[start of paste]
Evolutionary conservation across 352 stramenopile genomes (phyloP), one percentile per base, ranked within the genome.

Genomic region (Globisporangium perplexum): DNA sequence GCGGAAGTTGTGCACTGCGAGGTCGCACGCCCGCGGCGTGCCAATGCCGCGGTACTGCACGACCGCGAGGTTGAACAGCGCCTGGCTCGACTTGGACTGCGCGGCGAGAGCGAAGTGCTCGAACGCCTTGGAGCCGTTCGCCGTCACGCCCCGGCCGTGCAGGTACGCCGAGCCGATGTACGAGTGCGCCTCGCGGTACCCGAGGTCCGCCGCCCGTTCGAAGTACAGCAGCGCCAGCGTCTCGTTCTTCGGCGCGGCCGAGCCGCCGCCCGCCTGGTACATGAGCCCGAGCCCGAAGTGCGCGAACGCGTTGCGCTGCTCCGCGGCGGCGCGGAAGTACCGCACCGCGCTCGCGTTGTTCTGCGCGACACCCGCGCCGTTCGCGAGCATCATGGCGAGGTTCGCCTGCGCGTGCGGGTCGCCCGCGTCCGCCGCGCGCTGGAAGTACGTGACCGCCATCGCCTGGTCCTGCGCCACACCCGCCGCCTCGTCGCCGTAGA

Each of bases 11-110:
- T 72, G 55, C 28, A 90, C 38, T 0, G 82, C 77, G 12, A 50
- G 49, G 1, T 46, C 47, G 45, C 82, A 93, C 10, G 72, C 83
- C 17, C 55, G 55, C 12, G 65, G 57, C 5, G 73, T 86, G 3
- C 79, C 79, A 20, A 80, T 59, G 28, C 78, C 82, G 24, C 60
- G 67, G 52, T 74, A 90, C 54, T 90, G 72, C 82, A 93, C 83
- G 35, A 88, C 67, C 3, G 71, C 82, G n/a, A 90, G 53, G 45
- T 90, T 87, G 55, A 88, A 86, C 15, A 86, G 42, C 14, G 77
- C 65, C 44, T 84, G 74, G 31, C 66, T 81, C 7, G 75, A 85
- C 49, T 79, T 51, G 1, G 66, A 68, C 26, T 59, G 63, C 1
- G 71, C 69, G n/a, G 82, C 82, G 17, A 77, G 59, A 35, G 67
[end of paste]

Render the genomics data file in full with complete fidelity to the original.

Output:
Evolutionary conservation across 352 stramenopile genomes (phyloP), one percentile per base, ranked within the genome.

Genomic region (Globisporangium perplexum): DNA sequence GCGGAAGTTGTGCACTGCGAGGTCGCACGCCCGCGGCGTGCCAATGCCGCGGTACTGCACGACCGCGAGGTTGAACAGCGCCTGGCTCGACTTGGACTGCGCGGCGAGAGCGAAGTGCTCGAACGCCTTGGAGCCGTTCGCCGTCACGCCCCGGCCGTGCAGGTACGCCGAGCCGATGTACGAGTGCGCCTCGCGGTACCCGAGGTCCGCCGCCCGTTCGAAGTACAGCAGCGCCAGCGTCTCGTTCTTCGGCGCGGCCGAGCCGCCGCCCGCCTGGTACATGAGCCCGAGCCCGAAGTGCGCGAACGCGTTGCGCTGCTCCGCGGCGGCGCGGAAGTACCGCACCGCGCTCGCGTTGTTCTGCGCGACACCCGCGCCGTTCGCGAGCATCATGGCGAGGTTCGCCTGCGCGTGCGGGTCGCCCGCGTCCGCCGCGCGCTGGAAGTACGTGACCGCCATCGCCTGGTCCTGCGCCACACCCGCCGCCTCGTCGCCGTAGA

Each of bases 11-110:
- T 72, G 55, C 28, A 90, C 38, T 0, G 82, C 77, G 12, A 50
- G 49, G 1, T 46, C 47, G 45, C 82, A 93, C 10, G 72, C 83
- C 17, C 55, G 55, C 12, G 65, G 57, C 5, G 73, T 86, G 3
- C 79, C 79, A 20, A 80, T 59, G 28, C 78, C 82, G 24, C 60
- G 67, G 52, T 74, A 90, C 54, T 90, G 72, C 82, A 93, C 83
- G 35, A 88, C 67, C 3, G 71, C 82, G n/a, A 90, G 53, G 45
- T 90, T 87, G 55, A 88, A 86, C 15, A 86, G 42, C 14, G 77
- C 65, C 44, T 84, G 74, G 31, C 66, T 81, C 7, G 75, A 85
- C 49, T 79, T 51, G 1, G 66, A 68, C 26, T 59, G 63, C 1
- G 71, C 69, G n/a, G 82, C 82, G 17, A 77, G 59, A 35, G 67